Making a Bevel-edged Drawer Bottom

comments (2) April 9th, 2009 in blogs

Killenwood Tim Killen, contributor
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Both Dave Richards and I have recommended modeling components in the context of the assembled piece of furniture. This saves time and reduces errors by drawing a new component where it fits among other connected components. With this process, often there is no need to type in lengths of lines as you are keying off other parts of the furniture.

In this example, I will show creating a drawer bottom within an already connected assembly of a front, two sides, and a back piece.

As shown below, the example drawer is typical classic construction with dovetails and solid bottom having beveled edges.

The beveled edges ride in grooves cut into the side and front components. I typically allow a 1/16-in. gap  at each end of the drawer to allow for expansion/contraction (the grain of the drawer bottom runs sideways). Also, the drawer bottom is slid into position from the rear with a 1/2-in. extension beyond the back edge of the drawer sides.

Step 1: With all other drawer components assembled,  begin the construction of the bottom by creating the bevel edge shape. I typically use a 10 - 12 degree bevel angle and with the Protractor, place an angled guide line that touches the edge of the groove as shown. To provide the expansion gap, place a guidepoint  with the Tape Measure 1/16-in. off the bottom of the groove.

This drawer bottom is 1/2-in. thick so place another guideline to indicate that dimension. Then with the line tool, trace over the bevel shape.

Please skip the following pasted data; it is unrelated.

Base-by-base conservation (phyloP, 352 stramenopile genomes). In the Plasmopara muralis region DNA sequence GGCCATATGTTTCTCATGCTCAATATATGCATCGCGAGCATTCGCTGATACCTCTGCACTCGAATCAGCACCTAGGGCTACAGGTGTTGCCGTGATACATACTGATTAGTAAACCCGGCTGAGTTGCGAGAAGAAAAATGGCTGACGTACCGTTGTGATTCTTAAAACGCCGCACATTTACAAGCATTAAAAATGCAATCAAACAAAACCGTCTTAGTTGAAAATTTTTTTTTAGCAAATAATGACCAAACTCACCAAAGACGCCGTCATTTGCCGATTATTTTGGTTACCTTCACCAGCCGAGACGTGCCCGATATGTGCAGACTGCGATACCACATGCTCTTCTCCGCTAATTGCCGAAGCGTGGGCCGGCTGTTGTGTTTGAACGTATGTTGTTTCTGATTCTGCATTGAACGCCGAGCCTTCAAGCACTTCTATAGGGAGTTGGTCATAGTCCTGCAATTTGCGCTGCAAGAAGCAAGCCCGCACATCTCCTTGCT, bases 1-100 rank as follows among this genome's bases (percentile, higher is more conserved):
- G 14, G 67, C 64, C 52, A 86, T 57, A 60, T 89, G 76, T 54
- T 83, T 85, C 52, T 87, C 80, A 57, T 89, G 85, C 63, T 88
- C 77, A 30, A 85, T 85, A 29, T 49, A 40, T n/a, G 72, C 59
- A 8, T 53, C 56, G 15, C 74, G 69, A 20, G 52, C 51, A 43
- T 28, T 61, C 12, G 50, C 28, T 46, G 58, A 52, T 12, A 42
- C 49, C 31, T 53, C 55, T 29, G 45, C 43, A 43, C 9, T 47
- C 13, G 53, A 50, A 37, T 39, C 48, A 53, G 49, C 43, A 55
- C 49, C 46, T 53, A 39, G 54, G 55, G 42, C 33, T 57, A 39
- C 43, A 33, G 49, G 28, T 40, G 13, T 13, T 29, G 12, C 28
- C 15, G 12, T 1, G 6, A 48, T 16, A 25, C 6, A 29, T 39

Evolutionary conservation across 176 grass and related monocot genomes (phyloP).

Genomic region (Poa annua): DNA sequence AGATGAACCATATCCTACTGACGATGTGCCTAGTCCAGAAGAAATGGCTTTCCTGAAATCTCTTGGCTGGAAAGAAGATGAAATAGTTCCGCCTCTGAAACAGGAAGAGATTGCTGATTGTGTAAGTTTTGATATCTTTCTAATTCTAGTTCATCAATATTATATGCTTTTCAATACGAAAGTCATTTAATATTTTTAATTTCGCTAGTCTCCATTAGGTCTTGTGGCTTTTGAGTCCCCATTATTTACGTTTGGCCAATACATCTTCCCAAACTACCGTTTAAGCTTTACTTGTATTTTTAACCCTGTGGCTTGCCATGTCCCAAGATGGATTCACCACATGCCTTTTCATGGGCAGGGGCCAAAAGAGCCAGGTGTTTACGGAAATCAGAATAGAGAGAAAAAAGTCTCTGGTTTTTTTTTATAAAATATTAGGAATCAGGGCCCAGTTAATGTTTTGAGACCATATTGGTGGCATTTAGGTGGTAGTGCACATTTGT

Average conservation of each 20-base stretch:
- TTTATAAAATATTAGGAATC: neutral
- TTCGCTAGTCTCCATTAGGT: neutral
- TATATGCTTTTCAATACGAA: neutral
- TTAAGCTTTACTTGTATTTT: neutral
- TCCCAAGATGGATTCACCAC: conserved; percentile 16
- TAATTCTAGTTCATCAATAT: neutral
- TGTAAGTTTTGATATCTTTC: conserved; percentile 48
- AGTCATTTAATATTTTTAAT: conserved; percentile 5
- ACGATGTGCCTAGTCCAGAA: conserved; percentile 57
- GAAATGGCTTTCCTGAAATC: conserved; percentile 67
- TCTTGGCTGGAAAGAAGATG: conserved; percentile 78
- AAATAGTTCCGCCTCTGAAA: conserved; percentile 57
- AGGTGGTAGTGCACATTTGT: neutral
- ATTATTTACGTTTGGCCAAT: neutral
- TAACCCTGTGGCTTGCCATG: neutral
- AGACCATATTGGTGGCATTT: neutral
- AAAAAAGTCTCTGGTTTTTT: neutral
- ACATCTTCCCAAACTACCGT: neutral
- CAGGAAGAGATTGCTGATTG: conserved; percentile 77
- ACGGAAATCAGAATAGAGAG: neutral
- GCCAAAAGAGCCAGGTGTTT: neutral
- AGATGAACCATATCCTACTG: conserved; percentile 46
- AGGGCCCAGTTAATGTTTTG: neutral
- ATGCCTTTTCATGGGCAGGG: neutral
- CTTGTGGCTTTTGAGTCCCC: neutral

Step 2: In preparation for a follow me operation, create a path which is the outline of the inner edge of the drawer pieces. The bevel is only on the sides and front of the drawer bottom, so the path is 3-sided.

Step 3: Select the path and execute follow me. Now we have a drawer bottom that has no center, only its bevel edges on three sides. Note that the bevel edge will also be automatically positioned in the drawer front, also with the 1/16-in. expansion gap.


Step 4: Make a copy of the drawer bottom component, and move away from the drawer assembly.


Step 5: Draw connecting lines at the rear edge of the drawer. This will fill out the missing faces to close up and complete the bottom component. On the top surface of the drawer bottom, use the eraser tool to delete unnecessary lines.


After completing this copied component, it can be deleted, as the original finished drawer bottom is perfectly positioned within the drawer assembly.


posted in: blogs, period interpretation, dovetails

Comments (2)

Killenwood Killenwood writes: betsy T: I find that most problems occur in two areas:

1. Forgetting to open and close components
2. Using version 7 of SketchUp, and having the path for the Follow Me outside the wedge shaped component.

Version 8 allows you to have the path outside the profile component. After selecting the path with the Select Tool, then pick the Follow Me Tool. Right click on the profile and select Edit Component, then click the Follow Me Tool on face of the profile.

If that doesn't work, you need to send me your file to see what is happening.

Posted: 12:42 pm on February 23rd

betsy T betsy T writes: Dear Tim,

Having some trouble making the beveled on the drawer bottom-any more tips?

Thanks, Betsy
Posted: 6:11 am on February 23rd

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